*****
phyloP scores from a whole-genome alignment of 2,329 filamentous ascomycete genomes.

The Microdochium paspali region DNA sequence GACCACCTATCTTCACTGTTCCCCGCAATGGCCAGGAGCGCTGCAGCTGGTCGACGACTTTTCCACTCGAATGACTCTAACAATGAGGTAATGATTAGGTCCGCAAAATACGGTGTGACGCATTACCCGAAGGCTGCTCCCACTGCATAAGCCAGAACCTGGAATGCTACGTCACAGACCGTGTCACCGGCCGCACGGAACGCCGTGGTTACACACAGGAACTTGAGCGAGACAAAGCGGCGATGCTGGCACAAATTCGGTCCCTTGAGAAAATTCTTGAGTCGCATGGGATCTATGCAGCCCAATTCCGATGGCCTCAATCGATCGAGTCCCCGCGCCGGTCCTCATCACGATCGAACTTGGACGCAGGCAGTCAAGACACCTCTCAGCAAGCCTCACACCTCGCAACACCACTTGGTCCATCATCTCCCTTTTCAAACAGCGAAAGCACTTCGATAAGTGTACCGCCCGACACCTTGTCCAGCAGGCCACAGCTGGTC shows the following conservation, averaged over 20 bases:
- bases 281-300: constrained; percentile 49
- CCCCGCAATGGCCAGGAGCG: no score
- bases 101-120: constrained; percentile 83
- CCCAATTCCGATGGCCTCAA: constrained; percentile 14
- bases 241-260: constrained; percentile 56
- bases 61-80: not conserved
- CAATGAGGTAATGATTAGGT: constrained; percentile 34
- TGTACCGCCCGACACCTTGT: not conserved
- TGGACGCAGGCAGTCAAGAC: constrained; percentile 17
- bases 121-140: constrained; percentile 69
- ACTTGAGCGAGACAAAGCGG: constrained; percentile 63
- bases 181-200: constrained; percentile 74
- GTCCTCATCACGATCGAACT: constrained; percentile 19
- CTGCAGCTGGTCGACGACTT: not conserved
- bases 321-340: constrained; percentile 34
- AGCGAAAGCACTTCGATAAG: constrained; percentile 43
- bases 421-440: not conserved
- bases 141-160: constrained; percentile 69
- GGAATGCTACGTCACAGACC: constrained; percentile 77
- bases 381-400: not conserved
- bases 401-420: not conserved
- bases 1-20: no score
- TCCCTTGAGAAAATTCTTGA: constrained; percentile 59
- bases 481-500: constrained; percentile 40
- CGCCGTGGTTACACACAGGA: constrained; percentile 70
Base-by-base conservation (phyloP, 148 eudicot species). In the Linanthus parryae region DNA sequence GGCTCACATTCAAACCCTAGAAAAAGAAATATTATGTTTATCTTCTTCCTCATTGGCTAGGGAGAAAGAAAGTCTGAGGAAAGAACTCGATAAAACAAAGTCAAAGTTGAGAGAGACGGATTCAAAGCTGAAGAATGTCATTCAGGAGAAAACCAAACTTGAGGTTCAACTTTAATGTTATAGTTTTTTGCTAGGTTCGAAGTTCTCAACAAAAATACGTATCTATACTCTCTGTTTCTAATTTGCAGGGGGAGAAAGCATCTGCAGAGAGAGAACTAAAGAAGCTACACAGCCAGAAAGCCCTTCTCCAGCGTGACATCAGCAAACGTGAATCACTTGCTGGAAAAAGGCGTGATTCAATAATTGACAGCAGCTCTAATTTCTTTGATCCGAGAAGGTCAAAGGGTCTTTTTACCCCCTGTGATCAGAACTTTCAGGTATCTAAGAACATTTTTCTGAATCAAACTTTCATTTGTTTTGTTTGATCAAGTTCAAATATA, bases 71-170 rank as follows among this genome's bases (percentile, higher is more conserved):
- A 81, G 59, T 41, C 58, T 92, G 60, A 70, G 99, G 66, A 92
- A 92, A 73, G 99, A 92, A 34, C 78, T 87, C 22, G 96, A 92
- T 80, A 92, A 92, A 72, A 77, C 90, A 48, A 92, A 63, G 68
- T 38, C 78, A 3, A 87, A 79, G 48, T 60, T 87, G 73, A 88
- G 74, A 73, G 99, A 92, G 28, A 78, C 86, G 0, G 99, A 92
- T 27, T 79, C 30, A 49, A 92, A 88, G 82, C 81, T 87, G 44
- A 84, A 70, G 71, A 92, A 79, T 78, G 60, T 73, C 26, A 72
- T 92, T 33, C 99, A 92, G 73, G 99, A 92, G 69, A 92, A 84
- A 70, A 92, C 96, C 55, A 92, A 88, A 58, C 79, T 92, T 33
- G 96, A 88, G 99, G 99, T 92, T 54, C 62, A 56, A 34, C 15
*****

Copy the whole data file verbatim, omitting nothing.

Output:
phyloP scores from a whole-genome alignment of 2,329 filamentous ascomycete genomes.

The Microdochium paspali region DNA sequence GACCACCTATCTTCACTGTTCCCCGCAATGGCCAGGAGCGCTGCAGCTGGTCGACGACTTTTCCACTCGAATGACTCTAACAATGAGGTAATGATTAGGTCCGCAAAATACGGTGTGACGCATTACCCGAAGGCTGCTCCCACTGCATAAGCCAGAACCTGGAATGCTACGTCACAGACCGTGTCACCGGCCGCACGGAACGCCGTGGTTACACACAGGAACTTGAGCGAGACAAAGCGGCGATGCTGGCACAAATTCGGTCCCTTGAGAAAATTCTTGAGTCGCATGGGATCTATGCAGCCCAATTCCGATGGCCTCAATCGATCGAGTCCCCGCGCCGGTCCTCATCACGATCGAACTTGGACGCAGGCAGTCAAGACACCTCTCAGCAAGCCTCACACCTCGCAACACCACTTGGTCCATCATCTCCCTTTTCAAACAGCGAAAGCACTTCGATAAGTGTACCGCCCGACACCTTGTCCAGCAGGCCACAGCTGGTC shows the following conservation, averaged over 20 bases:
- bases 281-300: constrained; percentile 49
- CCCCGCAATGGCCAGGAGCG: no score
- bases 101-120: constrained; percentile 83
- CCCAATTCCGATGGCCTCAA: constrained; percentile 14
- bases 241-260: constrained; percentile 56
- bases 61-80: not conserved
- CAATGAGGTAATGATTAGGT: constrained; percentile 34
- TGTACCGCCCGACACCTTGT: not conserved
- TGGACGCAGGCAGTCAAGAC: constrained; percentile 17
- bases 121-140: constrained; percentile 69
- ACTTGAGCGAGACAAAGCGG: constrained; percentile 63
- bases 181-200: constrained; percentile 74
- GTCCTCATCACGATCGAACT: constrained; percentile 19
- CTGCAGCTGGTCGACGACTT: not conserved
- bases 321-340: constrained; percentile 34
- AGCGAAAGCACTTCGATAAG: constrained; percentile 43
- bases 421-440: not conserved
- bases 141-160: constrained; percentile 69
- GGAATGCTACGTCACAGACC: constrained; percentile 77
- bases 381-400: not conserved
- bases 401-420: not conserved
- bases 1-20: no score
- TCCCTTGAGAAAATTCTTGA: constrained; percentile 59
- bases 481-500: constrained; percentile 40
- CGCCGTGGTTACACACAGGA: constrained; percentile 70
Base-by-base conservation (phyloP, 148 eudicot species). In the Linanthus parryae region DNA sequence GGCTCACATTCAAACCCTAGAAAAAGAAATATTATGTTTATCTTCTTCCTCATTGGCTAGGGAGAAAGAAAGTCTGAGGAAAGAACTCGATAAAACAAAGTCAAAGTTGAGAGAGACGGATTCAAAGCTGAAGAATGTCATTCAGGAGAAAACCAAACTTGAGGTTCAACTTTAATGTTATAGTTTTTTGCTAGGTTCGAAGTTCTCAACAAAAATACGTATCTATACTCTCTGTTTCTAATTTGCAGGGGGAGAAAGCATCTGCAGAGAGAGAACTAAAGAAGCTACACAGCCAGAAAGCCCTTCTCCAGCGTGACATCAGCAAACGTGAATCACTTGCTGGAAAAAGGCGTGATTCAATAATTGACAGCAGCTCTAATTTCTTTGATCCGAGAAGGTCAAAGGGTCTTTTTACCCCCTGTGATCAGAACTTTCAGGTATCTAAGAACATTTTTCTGAATCAAACTTTCATTTGTTTTGTTTGATCAAGTTCAAATATA, bases 71-170 rank as follows among this genome's bases (percentile, higher is more conserved):
- A 81, G 59, T 41, C 58, T 92, G 60, A 70, G 99, G 66, A 92
- A 92, A 73, G 99, A 92, A 34, C 78, T 87, C 22, G 96, A 92
- T 80, A 92, A 92, A 72, A 77, C 90, A 48, A 92, A 63, G 68
- T 38, C 78, A 3, A 87, A 79, G 48, T 60, T 87, G 73, A 88
- G 74, A 73, G 99, A 92, G 28, A 78, C 86, G 0, G 99, A 92
- T 27, T 79, C 30, A 49, A 92, A 88, G 82, C 81, T 87, G 44
- A 84, A 70, G 71, A 92, A 79, T 78, G 60, T 73, C 26, A 72
- T 92, T 33, C 99, A 92, G 73, G 99, A 92, G 69, A 92, A 84
- A 70, A 92, C 96, C 55, A 92, A 88, A 58, C 79, T 92, T 33
- G 96, A 88, G 99, G 99, T 92, T 54, C 62, A 56, A 34, C 15